DONA CAROLINA THE ABOLICIONIST WHO LENDS US THE NAME
At the end of the 19th century and beginning of the 20th century, the farm that was called Fazenda Jaboticabal was an important coffee producer. Built in 1872 by Dona Carolina and her husband José Alves Cardoso, it assumed the owner’s name in 1919, after her death. The initials J.A.C. and the date – 1872 – can still be read on the front door of the main house. Dona Carolina, besides being the owner of the farm for many years, with the premature death of her husband soon after the construction, also had a significant political role in the region. In a country that, at the time, still lived under the monarchy regime, Dona Carolina was a republican and abolitionist. Even before the official Abolition, signed by Princess Isabel, she freed her slaves and even granted them a piece of land of about 100 “alqueires” (242 hectares) to guarantee their survival, in the place that is still known today as "Bairro dos Pretos".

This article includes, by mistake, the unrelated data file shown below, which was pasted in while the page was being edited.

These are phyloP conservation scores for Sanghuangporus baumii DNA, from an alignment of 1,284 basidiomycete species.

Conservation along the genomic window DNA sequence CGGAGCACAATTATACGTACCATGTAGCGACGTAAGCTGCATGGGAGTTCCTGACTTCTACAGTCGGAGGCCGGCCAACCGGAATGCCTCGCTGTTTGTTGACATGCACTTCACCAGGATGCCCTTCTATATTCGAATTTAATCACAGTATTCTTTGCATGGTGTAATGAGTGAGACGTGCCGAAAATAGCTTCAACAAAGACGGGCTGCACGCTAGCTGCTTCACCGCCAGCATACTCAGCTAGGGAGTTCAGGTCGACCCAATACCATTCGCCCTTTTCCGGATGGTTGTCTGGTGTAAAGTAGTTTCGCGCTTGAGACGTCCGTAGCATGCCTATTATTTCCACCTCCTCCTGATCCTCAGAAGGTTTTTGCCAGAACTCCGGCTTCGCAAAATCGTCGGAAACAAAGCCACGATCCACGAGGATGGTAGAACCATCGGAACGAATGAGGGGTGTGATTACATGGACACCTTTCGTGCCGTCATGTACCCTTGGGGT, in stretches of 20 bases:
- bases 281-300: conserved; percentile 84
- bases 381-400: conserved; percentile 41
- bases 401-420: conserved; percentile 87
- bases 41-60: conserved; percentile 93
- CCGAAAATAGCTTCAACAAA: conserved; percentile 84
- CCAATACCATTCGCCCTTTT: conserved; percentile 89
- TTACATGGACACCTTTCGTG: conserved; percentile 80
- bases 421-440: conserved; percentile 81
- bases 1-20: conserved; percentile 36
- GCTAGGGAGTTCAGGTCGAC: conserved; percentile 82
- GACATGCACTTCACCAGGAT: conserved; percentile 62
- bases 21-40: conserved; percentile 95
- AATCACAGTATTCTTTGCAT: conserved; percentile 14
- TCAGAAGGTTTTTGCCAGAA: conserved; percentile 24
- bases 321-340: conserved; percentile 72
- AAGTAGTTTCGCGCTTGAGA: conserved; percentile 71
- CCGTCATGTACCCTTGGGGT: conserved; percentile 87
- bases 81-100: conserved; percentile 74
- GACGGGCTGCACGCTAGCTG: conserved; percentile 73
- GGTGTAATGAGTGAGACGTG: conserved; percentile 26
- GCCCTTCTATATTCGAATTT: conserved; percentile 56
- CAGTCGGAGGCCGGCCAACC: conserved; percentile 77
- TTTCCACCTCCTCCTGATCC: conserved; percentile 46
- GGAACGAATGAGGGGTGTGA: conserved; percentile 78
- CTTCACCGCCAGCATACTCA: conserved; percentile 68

To this day the property remains in the family, who, admiring the beauty of the farm and the region, has allowed, through an important investment, that the farm, which was no longer so productive in terms of coffee plantations, could be enjoyed by the public in the form of a Hotel.
In this enterprise, the centennial constructions are being restored. The suites and apartments are new and planned constructions, preserving the Brazilian colonial architecture with Paulista characteristics. Thus, open to the public, Fazenda Dona Carolina allows everyone to participate and enjoy its history.
AT THE TIME WHEN SÃO PAULO WAS A HUGE COFFEE PLANTATION